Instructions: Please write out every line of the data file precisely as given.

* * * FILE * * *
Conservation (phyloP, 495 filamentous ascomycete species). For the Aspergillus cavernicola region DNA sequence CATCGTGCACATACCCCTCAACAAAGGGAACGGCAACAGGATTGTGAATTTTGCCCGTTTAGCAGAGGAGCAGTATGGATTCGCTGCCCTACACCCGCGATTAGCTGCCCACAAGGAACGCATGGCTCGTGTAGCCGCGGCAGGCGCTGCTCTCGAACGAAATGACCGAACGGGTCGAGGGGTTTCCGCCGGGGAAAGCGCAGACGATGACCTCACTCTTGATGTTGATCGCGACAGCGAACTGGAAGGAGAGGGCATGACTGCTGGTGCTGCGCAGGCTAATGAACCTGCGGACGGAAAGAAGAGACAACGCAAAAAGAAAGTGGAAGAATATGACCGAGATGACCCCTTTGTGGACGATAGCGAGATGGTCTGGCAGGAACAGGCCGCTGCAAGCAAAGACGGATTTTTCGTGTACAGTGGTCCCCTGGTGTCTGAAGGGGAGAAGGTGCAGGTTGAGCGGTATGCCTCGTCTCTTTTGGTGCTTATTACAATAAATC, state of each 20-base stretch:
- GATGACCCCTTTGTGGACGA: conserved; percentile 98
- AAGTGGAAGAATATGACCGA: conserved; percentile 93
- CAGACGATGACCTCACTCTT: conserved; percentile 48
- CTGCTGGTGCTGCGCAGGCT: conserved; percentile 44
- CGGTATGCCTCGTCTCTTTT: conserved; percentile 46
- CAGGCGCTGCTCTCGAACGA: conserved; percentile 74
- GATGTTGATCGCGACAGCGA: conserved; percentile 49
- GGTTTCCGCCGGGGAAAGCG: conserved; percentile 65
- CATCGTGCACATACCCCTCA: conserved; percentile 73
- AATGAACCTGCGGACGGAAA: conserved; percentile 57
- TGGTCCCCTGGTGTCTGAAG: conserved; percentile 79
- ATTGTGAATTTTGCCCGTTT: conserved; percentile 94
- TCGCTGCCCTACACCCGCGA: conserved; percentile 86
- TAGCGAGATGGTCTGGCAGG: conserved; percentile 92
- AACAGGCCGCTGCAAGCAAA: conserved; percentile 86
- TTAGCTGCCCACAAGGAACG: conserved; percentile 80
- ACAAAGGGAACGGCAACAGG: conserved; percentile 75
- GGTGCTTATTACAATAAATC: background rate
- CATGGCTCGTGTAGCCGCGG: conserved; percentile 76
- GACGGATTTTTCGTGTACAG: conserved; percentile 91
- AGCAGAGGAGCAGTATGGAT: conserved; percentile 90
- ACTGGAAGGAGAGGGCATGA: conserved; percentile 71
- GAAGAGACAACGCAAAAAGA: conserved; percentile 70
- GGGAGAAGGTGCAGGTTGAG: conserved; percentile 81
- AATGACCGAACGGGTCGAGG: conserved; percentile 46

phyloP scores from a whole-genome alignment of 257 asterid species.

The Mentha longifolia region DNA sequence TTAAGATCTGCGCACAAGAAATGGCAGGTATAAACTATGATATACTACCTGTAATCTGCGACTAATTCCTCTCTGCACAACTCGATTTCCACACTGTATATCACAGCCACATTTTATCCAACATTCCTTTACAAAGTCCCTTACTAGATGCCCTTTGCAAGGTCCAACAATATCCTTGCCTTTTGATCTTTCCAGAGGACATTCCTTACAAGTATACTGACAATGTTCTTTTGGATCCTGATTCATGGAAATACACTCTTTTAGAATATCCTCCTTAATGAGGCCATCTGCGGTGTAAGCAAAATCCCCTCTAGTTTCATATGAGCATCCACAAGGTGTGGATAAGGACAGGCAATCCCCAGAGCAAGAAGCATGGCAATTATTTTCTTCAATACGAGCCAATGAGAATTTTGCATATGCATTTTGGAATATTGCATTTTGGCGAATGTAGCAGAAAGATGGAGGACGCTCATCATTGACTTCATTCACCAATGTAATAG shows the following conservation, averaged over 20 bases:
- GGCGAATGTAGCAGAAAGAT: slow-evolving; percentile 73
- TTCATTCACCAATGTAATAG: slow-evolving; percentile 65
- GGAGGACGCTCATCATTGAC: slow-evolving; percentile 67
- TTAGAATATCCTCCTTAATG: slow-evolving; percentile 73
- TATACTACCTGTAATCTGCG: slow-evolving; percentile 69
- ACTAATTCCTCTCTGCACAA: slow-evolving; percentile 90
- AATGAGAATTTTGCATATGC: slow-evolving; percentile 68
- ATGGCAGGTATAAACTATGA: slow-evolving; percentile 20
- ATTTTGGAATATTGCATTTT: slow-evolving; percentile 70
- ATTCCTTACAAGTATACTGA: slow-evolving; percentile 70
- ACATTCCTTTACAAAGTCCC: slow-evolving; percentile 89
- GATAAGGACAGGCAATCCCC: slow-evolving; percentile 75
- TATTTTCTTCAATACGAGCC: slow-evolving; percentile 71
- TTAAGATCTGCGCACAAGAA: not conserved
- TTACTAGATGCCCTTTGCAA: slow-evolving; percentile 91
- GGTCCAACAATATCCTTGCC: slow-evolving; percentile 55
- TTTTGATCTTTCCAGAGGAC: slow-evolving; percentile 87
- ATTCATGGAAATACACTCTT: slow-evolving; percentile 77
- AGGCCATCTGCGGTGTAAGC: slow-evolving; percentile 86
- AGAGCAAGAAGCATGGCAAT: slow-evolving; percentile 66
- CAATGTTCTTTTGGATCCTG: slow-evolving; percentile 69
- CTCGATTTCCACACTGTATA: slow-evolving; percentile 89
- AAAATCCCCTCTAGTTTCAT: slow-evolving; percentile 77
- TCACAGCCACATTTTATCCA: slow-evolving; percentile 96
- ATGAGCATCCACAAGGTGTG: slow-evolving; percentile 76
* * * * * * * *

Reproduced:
Conservation (phyloP, 495 filamentous ascomycete species). For the Aspergillus cavernicola region DNA sequence CATCGTGCACATACCCCTCAACAAAGGGAACGGCAACAGGATTGTGAATTTTGCCCGTTTAGCAGAGGAGCAGTATGGATTCGCTGCCCTACACCCGCGATTAGCTGCCCACAAGGAACGCATGGCTCGTGTAGCCGCGGCAGGCGCTGCTCTCGAACGAAATGACCGAACGGGTCGAGGGGTTTCCGCCGGGGAAAGCGCAGACGATGACCTCACTCTTGATGTTGATCGCGACAGCGAACTGGAAGGAGAGGGCATGACTGCTGGTGCTGCGCAGGCTAATGAACCTGCGGACGGAAAGAAGAGACAACGCAAAAAGAAAGTGGAAGAATATGACCGAGATGACCCCTTTGTGGACGATAGCGAGATGGTCTGGCAGGAACAGGCCGCTGCAAGCAAAGACGGATTTTTCGTGTACAGTGGTCCCCTGGTGTCTGAAGGGGAGAAGGTGCAGGTTGAGCGGTATGCCTCGTCTCTTTTGGTGCTTATTACAATAAATC, state of each 20-base stretch:
- GATGACCCCTTTGTGGACGA: conserved; percentile 98
- AAGTGGAAGAATATGACCGA: conserved; percentile 93
- CAGACGATGACCTCACTCTT: conserved; percentile 48
- CTGCTGGTGCTGCGCAGGCT: conserved; percentile 44
- CGGTATGCCTCGTCTCTTTT: conserved; percentile 46
- CAGGCGCTGCTCTCGAACGA: conserved; percentile 74
- GATGTTGATCGCGACAGCGA: conserved; percentile 49
- GGTTTCCGCCGGGGAAAGCG: conserved; percentile 65
- CATCGTGCACATACCCCTCA: conserved; percentile 73
- AATGAACCTGCGGACGGAAA: conserved; percentile 57
- TGGTCCCCTGGTGTCTGAAG: conserved; percentile 79
- ATTGTGAATTTTGCCCGTTT: conserved; percentile 94
- TCGCTGCCCTACACCCGCGA: conserved; percentile 86
- TAGCGAGATGGTCTGGCAGG: conserved; percentile 92
- AACAGGCCGCTGCAAGCAAA: conserved; percentile 86
- TTAGCTGCCCACAAGGAACG: conserved; percentile 80
- ACAAAGGGAACGGCAACAGG: conserved; percentile 75
- GGTGCTTATTACAATAAATC: background rate
- CATGGCTCGTGTAGCCGCGG: conserved; percentile 76
- GACGGATTTTTCGTGTACAG: conserved; percentile 91
- AGCAGAGGAGCAGTATGGAT: conserved; percentile 90
- ACTGGAAGGAGAGGGCATGA: conserved; percentile 71
- GAAGAGACAACGCAAAAAGA: conserved; percentile 70
- GGGAGAAGGTGCAGGTTGAG: conserved; percentile 81
- AATGACCGAACGGGTCGAGG: conserved; percentile 46

phyloP scores from a whole-genome alignment of 257 asterid species.

The Mentha longifolia region DNA sequence TTAAGATCTGCGCACAAGAAATGGCAGGTATAAACTATGATATACTACCTGTAATCTGCGACTAATTCCTCTCTGCACAACTCGATTTCCACACTGTATATCACAGCCACATTTTATCCAACATTCCTTTACAAAGTCCCTTACTAGATGCCCTTTGCAAGGTCCAACAATATCCTTGCCTTTTGATCTTTCCAGAGGACATTCCTTACAAGTATACTGACAATGTTCTTTTGGATCCTGATTCATGGAAATACACTCTTTTAGAATATCCTCCTTAATGAGGCCATCTGCGGTGTAAGCAAAATCCCCTCTAGTTTCATATGAGCATCCACAAGGTGTGGATAAGGACAGGCAATCCCCAGAGCAAGAAGCATGGCAATTATTTTCTTCAATACGAGCCAATGAGAATTTTGCATATGCATTTTGGAATATTGCATTTTGGCGAATGTAGCAGAAAGATGGAGGACGCTCATCATTGACTTCATTCACCAATGTAATAG shows the following conservation, averaged over 20 bases:
- GGCGAATGTAGCAGAAAGAT: slow-evolving; percentile 73
- TTCATTCACCAATGTAATAG: slow-evolving; percentile 65
- GGAGGACGCTCATCATTGAC: slow-evolving; percentile 67
- TTAGAATATCCTCCTTAATG: slow-evolving; percentile 73
- TATACTACCTGTAATCTGCG: slow-evolving; percentile 69
- ACTAATTCCTCTCTGCACAA: slow-evolving; percentile 90
- AATGAGAATTTTGCATATGC: slow-evolving; percentile 68
- ATGGCAGGTATAAACTATGA: slow-evolving; percentile 20
- ATTTTGGAATATTGCATTTT: slow-evolving; percentile 70
- ATTCCTTACAAGTATACTGA: slow-evolving; percentile 70
- ACATTCCTTTACAAAGTCCC: slow-evolving; percentile 89
- GATAAGGACAGGCAATCCCC: slow-evolving; percentile 75
- TATTTTCTTCAATACGAGCC: slow-evolving; percentile 71
- TTAAGATCTGCGCACAAGAA: not conserved
- TTACTAGATGCCCTTTGCAA: slow-evolving; percentile 91
- GGTCCAACAATATCCTTGCC: slow-evolving; percentile 55
- TTTTGATCTTTCCAGAGGAC: slow-evolving; percentile 87
- ATTCATGGAAATACACTCTT: slow-evolving; percentile 77
- AGGCCATCTGCGGTGTAAGC: slow-evolving; percentile 86
- AGAGCAAGAAGCATGGCAAT: slow-evolving; percentile 66
- CAATGTTCTTTTGGATCCTG: slow-evolving; percentile 69
- CTCGATTTCCACACTGTATA: slow-evolving; percentile 89
- AAAATCCCCTCTAGTTTCAT: slow-evolving; percentile 77
- TCACAGCCACATTTTATCCA: slow-evolving; percentile 96
- ATGAGCATCCACAAGGTGTG: slow-evolving; percentile 76